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Soccer: Women’s World Cup smashes viewership figures in United States

The Women’s World Cup has drawn some impressive viewership figures in the United States. It’s not being broadcast in South Africa, but those who are in charge of making broadcast deals, particularly for the public broadcaster, should take note. By ANTOINETTE MULLER.

Did you know that a Women’s Soccer World Cup was currently on? No? Well, you’re forgiven. South Africa did not qualify and SuperSport aren’t broadcasting the tournament, reportedly because they couldn’t reach an agreement with FIFA over rights.

The pay-TV broadcaster will argue that interest in women’s football remains limited and thus the ROI on broadcast a World Cup simply isn’t worth it, but that line is increasingly growing tired. During the 2012 Olympics, Banyana Banyana matches were one of the most watched events in South Africa and in the United States, the women’s World Cup has been smashing broadcasting records.

American broadcaster Fox said that through the first eight games of the World Cup, there was a 73% viewership increase from the same games in 2011. The first eight games pulled over 1 million viewers. The boost is far better than the 41% and 46% increases ESPN saw during the men’s World Cup group stages in 2010 and 2014 respectively. FIFA’s YouTube channel, which shows content such as pre-match line-up graphics and live streaming of team press conferences, is also well on its way to its best-ever month in terms of traffic.

There are a number of reasons for the broadcasting success in the United States. It’s partly down to the fact that whenever the USA are winning at anything, people will flock to watch. Considering the success of the men’s soccer team in recent years, the knock-on effect to women’s soccer is only natural. Time zones also play an important role: the tournament is being played in Canada and with the close time-zone proximity between Canada and the United States, people are more likely to tune in if the time zone doesn’t require needing to set alarms for ridiculous hours in the morning. All in all, though, one thing worth considering is access to the content. Fox is available in over 90% of households in America.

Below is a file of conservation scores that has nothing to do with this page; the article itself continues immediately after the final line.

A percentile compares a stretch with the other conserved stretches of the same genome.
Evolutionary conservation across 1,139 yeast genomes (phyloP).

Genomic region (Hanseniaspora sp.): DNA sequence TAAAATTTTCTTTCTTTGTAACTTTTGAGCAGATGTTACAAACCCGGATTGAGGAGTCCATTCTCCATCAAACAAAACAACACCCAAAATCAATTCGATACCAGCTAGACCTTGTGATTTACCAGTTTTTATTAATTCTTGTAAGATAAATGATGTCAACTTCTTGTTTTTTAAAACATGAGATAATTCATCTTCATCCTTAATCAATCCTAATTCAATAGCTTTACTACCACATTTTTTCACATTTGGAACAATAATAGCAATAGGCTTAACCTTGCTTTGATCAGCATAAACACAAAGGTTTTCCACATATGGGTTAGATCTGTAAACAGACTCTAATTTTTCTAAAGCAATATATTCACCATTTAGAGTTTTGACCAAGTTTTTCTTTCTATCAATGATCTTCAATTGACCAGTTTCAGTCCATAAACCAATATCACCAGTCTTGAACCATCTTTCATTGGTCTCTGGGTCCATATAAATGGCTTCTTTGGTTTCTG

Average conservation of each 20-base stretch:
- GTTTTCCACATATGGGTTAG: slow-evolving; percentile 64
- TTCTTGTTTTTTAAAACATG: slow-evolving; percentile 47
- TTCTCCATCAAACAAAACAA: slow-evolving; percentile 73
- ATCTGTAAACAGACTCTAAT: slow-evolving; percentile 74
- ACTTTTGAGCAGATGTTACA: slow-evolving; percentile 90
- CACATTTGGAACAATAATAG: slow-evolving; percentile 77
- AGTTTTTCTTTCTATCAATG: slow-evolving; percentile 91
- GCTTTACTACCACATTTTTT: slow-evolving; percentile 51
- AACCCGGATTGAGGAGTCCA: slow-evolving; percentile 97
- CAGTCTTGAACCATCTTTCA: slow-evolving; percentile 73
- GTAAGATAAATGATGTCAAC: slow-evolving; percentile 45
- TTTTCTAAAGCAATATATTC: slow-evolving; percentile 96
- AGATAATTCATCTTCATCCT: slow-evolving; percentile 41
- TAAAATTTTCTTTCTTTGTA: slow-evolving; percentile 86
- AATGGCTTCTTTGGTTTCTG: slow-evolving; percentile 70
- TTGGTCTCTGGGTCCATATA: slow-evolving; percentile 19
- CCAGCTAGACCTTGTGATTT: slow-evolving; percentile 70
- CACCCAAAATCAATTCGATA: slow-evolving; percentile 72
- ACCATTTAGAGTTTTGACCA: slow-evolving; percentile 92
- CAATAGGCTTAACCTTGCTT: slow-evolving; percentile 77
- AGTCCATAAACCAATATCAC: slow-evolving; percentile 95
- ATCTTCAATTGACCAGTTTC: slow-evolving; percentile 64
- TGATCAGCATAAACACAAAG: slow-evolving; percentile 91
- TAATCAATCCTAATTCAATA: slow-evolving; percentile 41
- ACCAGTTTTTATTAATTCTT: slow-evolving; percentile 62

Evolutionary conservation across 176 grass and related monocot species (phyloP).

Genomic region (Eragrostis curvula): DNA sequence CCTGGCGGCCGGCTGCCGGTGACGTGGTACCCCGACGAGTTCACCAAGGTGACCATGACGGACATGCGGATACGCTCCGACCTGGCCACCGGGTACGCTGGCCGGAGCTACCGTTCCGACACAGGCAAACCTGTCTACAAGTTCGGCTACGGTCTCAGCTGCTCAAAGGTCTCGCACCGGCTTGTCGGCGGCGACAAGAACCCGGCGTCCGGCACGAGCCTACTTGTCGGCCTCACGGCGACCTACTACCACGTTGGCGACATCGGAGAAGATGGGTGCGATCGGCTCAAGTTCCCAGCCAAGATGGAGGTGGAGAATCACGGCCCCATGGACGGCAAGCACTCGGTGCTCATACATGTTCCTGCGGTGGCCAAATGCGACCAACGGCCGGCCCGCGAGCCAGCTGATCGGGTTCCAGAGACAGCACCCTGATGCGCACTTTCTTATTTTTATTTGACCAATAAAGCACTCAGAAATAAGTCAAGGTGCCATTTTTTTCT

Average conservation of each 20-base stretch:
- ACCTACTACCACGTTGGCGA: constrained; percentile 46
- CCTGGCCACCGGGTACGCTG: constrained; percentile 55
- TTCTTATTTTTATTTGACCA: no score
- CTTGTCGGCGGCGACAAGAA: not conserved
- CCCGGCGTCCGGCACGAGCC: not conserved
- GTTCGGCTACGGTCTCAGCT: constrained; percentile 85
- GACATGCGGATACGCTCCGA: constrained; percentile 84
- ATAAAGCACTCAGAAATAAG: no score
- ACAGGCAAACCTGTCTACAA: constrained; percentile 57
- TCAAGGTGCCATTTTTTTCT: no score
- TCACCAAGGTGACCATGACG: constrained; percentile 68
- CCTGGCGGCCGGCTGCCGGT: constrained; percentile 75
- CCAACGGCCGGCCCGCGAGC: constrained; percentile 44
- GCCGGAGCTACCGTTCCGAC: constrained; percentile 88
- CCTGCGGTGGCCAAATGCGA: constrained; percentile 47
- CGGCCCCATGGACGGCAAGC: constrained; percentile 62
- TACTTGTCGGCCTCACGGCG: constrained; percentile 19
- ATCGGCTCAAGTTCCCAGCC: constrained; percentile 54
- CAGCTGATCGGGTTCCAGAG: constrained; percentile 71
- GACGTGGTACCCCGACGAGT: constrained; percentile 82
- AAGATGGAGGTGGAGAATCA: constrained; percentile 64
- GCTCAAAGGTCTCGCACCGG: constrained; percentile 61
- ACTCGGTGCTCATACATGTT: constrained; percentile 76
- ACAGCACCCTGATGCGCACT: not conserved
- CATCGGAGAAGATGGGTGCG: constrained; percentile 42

This can even be traced back to the days before cable. The 1999 Women’s World Cup final between the USA and China was watched by an almighty 17,975,000 viewers.

Women’s footballers have plenty of issues to deal with. Who can forget Sepp Blatter’s comment a few years ago that “maybe they should just play in tighter clothing”? Then there are the casual sexist comments that they suck at sport (and just aren’t as good as men) or that they are a bunch of lesbians, the kind of sexism the Norwegian women’s team shut down with pizzazz in a great satirical video. Then there is the issue of the artificial turf which women have to play on. Unlike the men, for whom grass is demanded for their soccer playing exploits, FIFA are content to let the women play on artificial turf. The fake grass can get much hotter than normal grass, with the pitch for the opening game registering almost 50 degrees Celsius. The combination of rubber and plastic gets far hotter than normal grass and also comes with a few more burns as a result, as US women’s player Sydney Leroux Dwyer pointed out in a Tweet. The jury remains out on the overall assessment of the pros and cons of the pitch, with most evidence on whether or not it is worse for potential injuries remaining anecdotal, and most of the research being done by those in the industry. However, what is clear is that most of the women’s players have voiced their concerns over it and even considered suing FIFA because of it.

As if all of that casual sexism weren’t enough, women still constantly have to battle with the old argument that “nobody is interested in watching women’s sport”, despite clear evidence to the contrary. Exposure for women’s sport is severely restricted and without exposure, the game will stagnate. That’s why the viewership figures from this year’s Women’s World Cup are so significant. It’s about time broadcasters realised their initial investment in rights would be absolutely worth it.

The next edition of the Women’s Soccer World Cup will be held in France in 2019, a far more enticing time zone for those at the southern tip of Africa. Whether Banyana Banyana manage to qualify or not shouldn’t matter to a free-to-air channel (here’s looking at you, SABC) willing to take a punt on a deal that has the potential to bring in some lucrative advertising. DM

Photo: Becky Sauerbrunn (L) of USA lunges at the ball with Lady Andrade of Colombia during the FIFA Women’s World Cup 2015 Round of 16 match between the USA and Colombia in Edmonton, Canada, 22 June 2015. EPA/MIKE STURK.

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